How’d We Get Here? The history of marijuana prohibition

by Evan Tuchinsky

While patients in California have access, cannabis remains a prohibited substance for medical use in 18 states and for recreational use in all but four. How did this ban bias begin? Here is a timeline showing the evolution.
1906: Three centuries after hemp production was not only encouraged, but legally mandated in parts of what was to become the United States of America, Congress passed the Pure Food and Drug Act, requiring that any over-the-counter remedy maker list its cannabis content on the label.
1930: The U.S. government established the Federal Bureau of Narcotics (FBN).
1932: With marijuana — linked by anti-drug campaigners to Mexican immigrants during the Great Depression — banned in 29 states, the FBN adopted the Uniform State Narcotic Act to put the onus for action on state governments.
1936: The film “Reefer Madness” by French director Louis Gasner got released, in the same year that the Motion Picture Association of America prohibited its member studios from depicting narcotics use in movies.
1937: Congress passed the Marijuana Tax Act, limiting possession to those who pay an excise tax and use it for specific medical and industrial purposes.
1952 & ’56: The Boggs Act and Narcotics Control Act set mandatory sentences for drug-related offenses. (A first conviction for possessing marijuana carried a minimum sentence of two to 10 years’ incarceration and a fine up to $20,000.) Most of these minimums got repealed in 1970, in conjunction with the Comprehensive Drug Abuse Prevention and Control Act.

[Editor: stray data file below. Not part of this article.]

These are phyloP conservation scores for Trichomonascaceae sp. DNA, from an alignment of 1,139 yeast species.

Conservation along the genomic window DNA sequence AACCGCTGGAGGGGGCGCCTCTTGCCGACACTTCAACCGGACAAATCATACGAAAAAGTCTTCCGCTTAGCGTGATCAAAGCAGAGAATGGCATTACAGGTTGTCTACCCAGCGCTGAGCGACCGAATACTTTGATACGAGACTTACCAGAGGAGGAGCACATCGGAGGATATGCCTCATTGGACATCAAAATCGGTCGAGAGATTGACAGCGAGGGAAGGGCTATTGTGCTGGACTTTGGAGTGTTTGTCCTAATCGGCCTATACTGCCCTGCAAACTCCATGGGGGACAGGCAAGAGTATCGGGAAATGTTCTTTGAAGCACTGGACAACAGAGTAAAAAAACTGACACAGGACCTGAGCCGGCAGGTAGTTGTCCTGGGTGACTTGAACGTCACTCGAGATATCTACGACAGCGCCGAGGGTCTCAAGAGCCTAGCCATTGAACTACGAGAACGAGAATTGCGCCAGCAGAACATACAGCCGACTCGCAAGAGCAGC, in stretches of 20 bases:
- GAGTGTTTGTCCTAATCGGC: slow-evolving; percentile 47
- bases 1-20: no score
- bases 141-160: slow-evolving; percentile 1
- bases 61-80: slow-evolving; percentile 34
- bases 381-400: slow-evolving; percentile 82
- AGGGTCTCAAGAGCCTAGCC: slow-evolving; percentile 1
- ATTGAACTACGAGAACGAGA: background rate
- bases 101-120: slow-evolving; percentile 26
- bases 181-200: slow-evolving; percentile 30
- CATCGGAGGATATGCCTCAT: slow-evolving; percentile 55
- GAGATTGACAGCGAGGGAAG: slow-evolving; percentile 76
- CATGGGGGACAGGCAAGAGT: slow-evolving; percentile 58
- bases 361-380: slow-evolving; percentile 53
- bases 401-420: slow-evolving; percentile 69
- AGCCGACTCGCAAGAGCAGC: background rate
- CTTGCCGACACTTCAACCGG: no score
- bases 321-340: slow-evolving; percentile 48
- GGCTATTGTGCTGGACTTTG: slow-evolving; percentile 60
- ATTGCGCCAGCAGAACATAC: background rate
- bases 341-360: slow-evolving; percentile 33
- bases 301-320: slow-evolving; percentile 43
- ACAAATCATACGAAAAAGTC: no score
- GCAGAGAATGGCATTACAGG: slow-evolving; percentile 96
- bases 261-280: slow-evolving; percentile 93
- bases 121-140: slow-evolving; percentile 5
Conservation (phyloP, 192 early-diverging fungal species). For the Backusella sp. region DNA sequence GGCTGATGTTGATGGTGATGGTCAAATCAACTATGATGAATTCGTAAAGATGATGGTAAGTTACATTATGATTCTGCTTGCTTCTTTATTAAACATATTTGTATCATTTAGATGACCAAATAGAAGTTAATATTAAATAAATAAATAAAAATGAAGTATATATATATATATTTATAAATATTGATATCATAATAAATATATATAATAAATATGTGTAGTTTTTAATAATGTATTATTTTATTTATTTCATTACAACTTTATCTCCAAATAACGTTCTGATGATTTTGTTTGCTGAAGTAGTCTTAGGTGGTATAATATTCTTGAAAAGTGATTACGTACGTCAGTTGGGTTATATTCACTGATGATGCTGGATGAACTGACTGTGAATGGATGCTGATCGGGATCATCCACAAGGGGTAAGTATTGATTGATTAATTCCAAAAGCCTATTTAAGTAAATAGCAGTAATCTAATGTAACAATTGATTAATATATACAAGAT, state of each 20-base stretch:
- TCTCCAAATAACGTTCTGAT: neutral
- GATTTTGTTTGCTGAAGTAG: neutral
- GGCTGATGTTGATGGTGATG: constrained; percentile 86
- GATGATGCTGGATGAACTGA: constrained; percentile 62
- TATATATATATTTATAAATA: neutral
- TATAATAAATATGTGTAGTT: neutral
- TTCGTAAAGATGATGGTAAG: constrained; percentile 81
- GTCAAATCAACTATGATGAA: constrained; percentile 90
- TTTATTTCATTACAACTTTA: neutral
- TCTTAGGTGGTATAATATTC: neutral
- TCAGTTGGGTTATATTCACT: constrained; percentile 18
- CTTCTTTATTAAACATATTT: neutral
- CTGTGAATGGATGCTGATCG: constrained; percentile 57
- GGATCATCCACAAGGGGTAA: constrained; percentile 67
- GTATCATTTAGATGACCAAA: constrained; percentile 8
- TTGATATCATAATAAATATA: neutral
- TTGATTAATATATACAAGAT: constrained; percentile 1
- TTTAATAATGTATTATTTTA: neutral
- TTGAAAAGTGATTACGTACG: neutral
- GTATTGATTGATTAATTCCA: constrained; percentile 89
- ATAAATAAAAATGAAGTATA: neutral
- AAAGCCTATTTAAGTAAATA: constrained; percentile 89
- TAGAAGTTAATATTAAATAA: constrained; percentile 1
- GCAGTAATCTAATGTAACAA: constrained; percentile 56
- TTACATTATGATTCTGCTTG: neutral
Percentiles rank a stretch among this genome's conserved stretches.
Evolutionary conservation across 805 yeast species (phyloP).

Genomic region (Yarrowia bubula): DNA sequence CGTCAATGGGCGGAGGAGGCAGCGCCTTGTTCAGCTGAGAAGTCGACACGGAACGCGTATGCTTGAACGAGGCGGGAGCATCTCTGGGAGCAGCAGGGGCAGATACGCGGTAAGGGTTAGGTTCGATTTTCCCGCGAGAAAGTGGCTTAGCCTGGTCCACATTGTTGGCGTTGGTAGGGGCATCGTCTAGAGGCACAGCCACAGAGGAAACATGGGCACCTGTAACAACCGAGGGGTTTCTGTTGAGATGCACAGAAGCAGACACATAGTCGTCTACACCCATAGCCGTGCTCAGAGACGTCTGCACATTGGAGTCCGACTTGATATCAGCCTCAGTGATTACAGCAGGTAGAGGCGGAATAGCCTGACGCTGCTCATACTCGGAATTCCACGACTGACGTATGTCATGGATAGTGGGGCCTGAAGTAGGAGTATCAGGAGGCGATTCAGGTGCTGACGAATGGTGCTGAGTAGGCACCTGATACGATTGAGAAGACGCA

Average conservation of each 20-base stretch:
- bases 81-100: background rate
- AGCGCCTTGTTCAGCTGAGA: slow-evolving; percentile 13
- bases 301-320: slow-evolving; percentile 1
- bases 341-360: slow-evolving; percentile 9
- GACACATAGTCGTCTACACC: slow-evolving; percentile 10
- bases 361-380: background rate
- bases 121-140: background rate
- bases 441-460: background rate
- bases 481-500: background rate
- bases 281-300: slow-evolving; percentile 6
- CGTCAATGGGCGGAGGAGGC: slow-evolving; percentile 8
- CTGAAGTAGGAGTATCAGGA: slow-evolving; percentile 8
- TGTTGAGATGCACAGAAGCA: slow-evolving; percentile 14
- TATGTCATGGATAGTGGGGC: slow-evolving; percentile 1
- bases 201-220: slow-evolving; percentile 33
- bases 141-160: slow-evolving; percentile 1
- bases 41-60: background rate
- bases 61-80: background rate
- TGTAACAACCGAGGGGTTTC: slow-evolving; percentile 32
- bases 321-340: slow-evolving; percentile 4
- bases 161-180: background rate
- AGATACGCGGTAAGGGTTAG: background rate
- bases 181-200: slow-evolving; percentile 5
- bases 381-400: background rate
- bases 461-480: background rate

1973: The U.S. Drug Enforcement Agency (DEA) formed, merging two agencies: the Bureau of Narcotics and Dangerous Drugs (BNND) and the Office of Drug Abuse Law Enforcement (ODALE).
1986: Amid the “War on Drugs” of the 1980s, President Ronald Reagan signed the Anti-Drug Abuse Act that, with the Comprehensive Crime Control Act of 1984, increased federal penalties for possessing and dealing marijuana. A subsequent amendment set the “three strikes” sentences (life for repeat offenders and death for “drug kingpins.”)
1989: President George H.W. Bush proclaims a new “War on Drugs.”
Source: PBS “Frontline”